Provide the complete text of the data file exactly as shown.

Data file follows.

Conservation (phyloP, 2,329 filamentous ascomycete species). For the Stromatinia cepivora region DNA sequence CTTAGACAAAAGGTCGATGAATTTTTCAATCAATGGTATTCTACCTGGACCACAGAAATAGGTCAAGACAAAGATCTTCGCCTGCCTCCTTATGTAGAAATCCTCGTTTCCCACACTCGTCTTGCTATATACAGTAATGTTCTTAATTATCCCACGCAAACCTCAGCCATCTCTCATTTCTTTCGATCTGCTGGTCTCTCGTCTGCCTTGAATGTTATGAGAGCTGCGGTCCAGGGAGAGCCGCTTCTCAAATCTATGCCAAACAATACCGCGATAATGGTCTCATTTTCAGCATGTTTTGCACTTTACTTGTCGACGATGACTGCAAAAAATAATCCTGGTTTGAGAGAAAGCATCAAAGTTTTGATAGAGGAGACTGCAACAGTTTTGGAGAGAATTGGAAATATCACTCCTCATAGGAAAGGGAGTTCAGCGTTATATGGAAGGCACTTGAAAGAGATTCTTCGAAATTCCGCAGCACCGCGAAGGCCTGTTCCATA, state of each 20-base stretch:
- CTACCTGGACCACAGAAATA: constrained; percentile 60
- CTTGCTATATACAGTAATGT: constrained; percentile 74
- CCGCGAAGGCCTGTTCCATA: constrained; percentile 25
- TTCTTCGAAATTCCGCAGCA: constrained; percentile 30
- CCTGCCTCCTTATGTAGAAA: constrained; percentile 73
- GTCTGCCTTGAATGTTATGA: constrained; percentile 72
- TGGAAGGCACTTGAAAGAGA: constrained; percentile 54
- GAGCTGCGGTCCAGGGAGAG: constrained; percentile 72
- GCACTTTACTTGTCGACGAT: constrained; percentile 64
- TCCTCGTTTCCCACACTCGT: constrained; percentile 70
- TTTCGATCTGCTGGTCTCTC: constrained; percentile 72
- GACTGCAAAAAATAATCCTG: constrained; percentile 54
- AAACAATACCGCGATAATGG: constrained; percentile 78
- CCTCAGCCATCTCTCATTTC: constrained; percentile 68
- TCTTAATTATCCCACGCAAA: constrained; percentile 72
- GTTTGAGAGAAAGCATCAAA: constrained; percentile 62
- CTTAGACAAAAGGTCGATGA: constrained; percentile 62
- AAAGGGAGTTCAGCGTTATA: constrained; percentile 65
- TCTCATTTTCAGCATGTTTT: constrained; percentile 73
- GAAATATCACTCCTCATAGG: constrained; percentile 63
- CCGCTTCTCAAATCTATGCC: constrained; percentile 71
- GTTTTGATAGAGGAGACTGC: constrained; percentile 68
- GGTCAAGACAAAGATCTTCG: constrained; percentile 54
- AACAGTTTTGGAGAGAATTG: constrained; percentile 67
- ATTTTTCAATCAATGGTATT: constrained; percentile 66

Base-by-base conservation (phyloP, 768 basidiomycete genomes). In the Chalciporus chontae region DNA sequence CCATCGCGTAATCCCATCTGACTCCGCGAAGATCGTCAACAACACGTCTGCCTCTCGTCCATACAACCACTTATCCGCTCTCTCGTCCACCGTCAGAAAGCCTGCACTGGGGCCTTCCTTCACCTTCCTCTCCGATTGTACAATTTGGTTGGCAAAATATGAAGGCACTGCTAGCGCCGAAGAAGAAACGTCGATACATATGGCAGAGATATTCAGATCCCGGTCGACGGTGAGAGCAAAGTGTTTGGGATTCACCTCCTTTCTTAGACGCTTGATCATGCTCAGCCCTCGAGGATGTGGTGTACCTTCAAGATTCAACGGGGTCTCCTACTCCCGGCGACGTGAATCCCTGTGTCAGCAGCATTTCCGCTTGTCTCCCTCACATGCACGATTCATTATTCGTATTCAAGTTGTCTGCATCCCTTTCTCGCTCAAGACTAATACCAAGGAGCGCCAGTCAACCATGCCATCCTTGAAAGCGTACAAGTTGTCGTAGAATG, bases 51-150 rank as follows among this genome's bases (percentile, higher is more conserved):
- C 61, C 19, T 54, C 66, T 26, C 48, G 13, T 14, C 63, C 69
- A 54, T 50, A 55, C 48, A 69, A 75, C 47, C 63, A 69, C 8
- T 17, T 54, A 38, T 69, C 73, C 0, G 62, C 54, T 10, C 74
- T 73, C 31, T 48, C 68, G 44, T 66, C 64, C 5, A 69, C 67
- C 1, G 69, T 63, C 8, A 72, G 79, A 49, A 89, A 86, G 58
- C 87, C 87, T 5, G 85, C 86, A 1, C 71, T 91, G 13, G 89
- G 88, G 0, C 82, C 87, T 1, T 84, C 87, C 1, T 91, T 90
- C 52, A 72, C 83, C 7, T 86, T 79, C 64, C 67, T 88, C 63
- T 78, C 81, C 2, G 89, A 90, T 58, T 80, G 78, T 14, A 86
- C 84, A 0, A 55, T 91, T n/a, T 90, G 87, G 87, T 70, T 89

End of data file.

Conservation (phyloP, 2,329 filamentous ascomycete species). For the Stromatinia cepivora region DNA sequence CTTAGACAAAAGGTCGATGAATTTTTCAATCAATGGTATTCTACCTGGACCACAGAAATAGGTCAAGACAAAGATCTTCGCCTGCCTCCTTATGTAGAAATCCTCGTTTCCCACACTCGTCTTGCTATATACAGTAATGTTCTTAATTATCCCACGCAAACCTCAGCCATCTCTCATTTCTTTCGATCTGCTGGTCTCTCGTCTGCCTTGAATGTTATGAGAGCTGCGGTCCAGGGAGAGCCGCTTCTCAAATCTATGCCAAACAATACCGCGATAATGGTCTCATTTTCAGCATGTTTTGCACTTTACTTGTCGACGATGACTGCAAAAAATAATCCTGGTTTGAGAGAAAGCATCAAAGTTTTGATAGAGGAGACTGCAACAGTTTTGGAGAGAATTGGAAATATCACTCCTCATAGGAAAGGGAGTTCAGCGTTATATGGAAGGCACTTGAAAGAGATTCTTCGAAATTCCGCAGCACCGCGAAGGCCTGTTCCATA, state of each 20-base stretch:
- CTACCTGGACCACAGAAATA: constrained; percentile 60
- CTTGCTATATACAGTAATGT: constrained; percentile 74
- CCGCGAAGGCCTGTTCCATA: constrained; percentile 25
- TTCTTCGAAATTCCGCAGCA: constrained; percentile 30
- CCTGCCTCCTTATGTAGAAA: constrained; percentile 73
- GTCTGCCTTGAATGTTATGA: constrained; percentile 72
- TGGAAGGCACTTGAAAGAGA: constrained; percentile 54
- GAGCTGCGGTCCAGGGAGAG: constrained; percentile 72
- GCACTTTACTTGTCGACGAT: constrained; percentile 64
- TCCTCGTTTCCCACACTCGT: constrained; percentile 70
- TTTCGATCTGCTGGTCTCTC: constrained; percentile 72
- GACTGCAAAAAATAATCCTG: constrained; percentile 54
- AAACAATACCGCGATAATGG: constrained; percentile 78
- CCTCAGCCATCTCTCATTTC: constrained; percentile 68
- TCTTAATTATCCCACGCAAA: constrained; percentile 72
- GTTTGAGAGAAAGCATCAAA: constrained; percentile 62
- CTTAGACAAAAGGTCGATGA: constrained; percentile 62
- AAAGGGAGTTCAGCGTTATA: constrained; percentile 65
- TCTCATTTTCAGCATGTTTT: constrained; percentile 73
- GAAATATCACTCCTCATAGG: constrained; percentile 63
- CCGCTTCTCAAATCTATGCC: constrained; percentile 71
- GTTTTGATAGAGGAGACTGC: constrained; percentile 68
- GGTCAAGACAAAGATCTTCG: constrained; percentile 54
- AACAGTTTTGGAGAGAATTG: constrained; percentile 67
- ATTTTTCAATCAATGGTATT: constrained; percentile 66

Base-by-base conservation (phyloP, 768 basidiomycete genomes). In the Chalciporus chontae region DNA sequence CCATCGCGTAATCCCATCTGACTCCGCGAAGATCGTCAACAACACGTCTGCCTCTCGTCCATACAACCACTTATCCGCTCTCTCGTCCACCGTCAGAAAGCCTGCACTGGGGCCTTCCTTCACCTTCCTCTCCGATTGTACAATTTGGTTGGCAAAATATGAAGGCACTGCTAGCGCCGAAGAAGAAACGTCGATACATATGGCAGAGATATTCAGATCCCGGTCGACGGTGAGAGCAAAGTGTTTGGGATTCACCTCCTTTCTTAGACGCTTGATCATGCTCAGCCCTCGAGGATGTGGTGTACCTTCAAGATTCAACGGGGTCTCCTACTCCCGGCGACGTGAATCCCTGTGTCAGCAGCATTTCCGCTTGTCTCCCTCACATGCACGATTCATTATTCGTATTCAAGTTGTCTGCATCCCTTTCTCGCTCAAGACTAATACCAAGGAGCGCCAGTCAACCATGCCATCCTTGAAAGCGTACAAGTTGTCGTAGAATG, bases 51-150 rank as follows among this genome's bases (percentile, higher is more conserved):
- C 61, C 19, T 54, C 66, T 26, C 48, G 13, T 14, C 63, C 69
- A 54, T 50, A 55, C 48, A 69, A 75, C 47, C 63, A 69, C 8
- T 17, T 54, A 38, T 69, C 73, C 0, G 62, C 54, T 10, C 74
- T 73, C 31, T 48, C 68, G 44, T 66, C 64, C 5, A 69, C 67
- C 1, G 69, T 63, C 8, A 72, G 79, A 49, A 89, A 86, G 58
- C 87, C 87, T 5, G 85, C 86, A 1, C 71, T 91, G 13, G 89
- G 88, G 0, C 82, C 87, T 1, T 84, C 87, C 1, T 91, T 90
- C 52, A 72, C 83, C 7, T 86, T 79, C 64, C 67, T 88, C 63
- T 78, C 81, C 2, G 89, A 90, T 58, T 80, G 78, T 14, A 86
- C 84, A 0, A 55, T 91, T n/a, T 90, G 87, G 87, T 70, T 89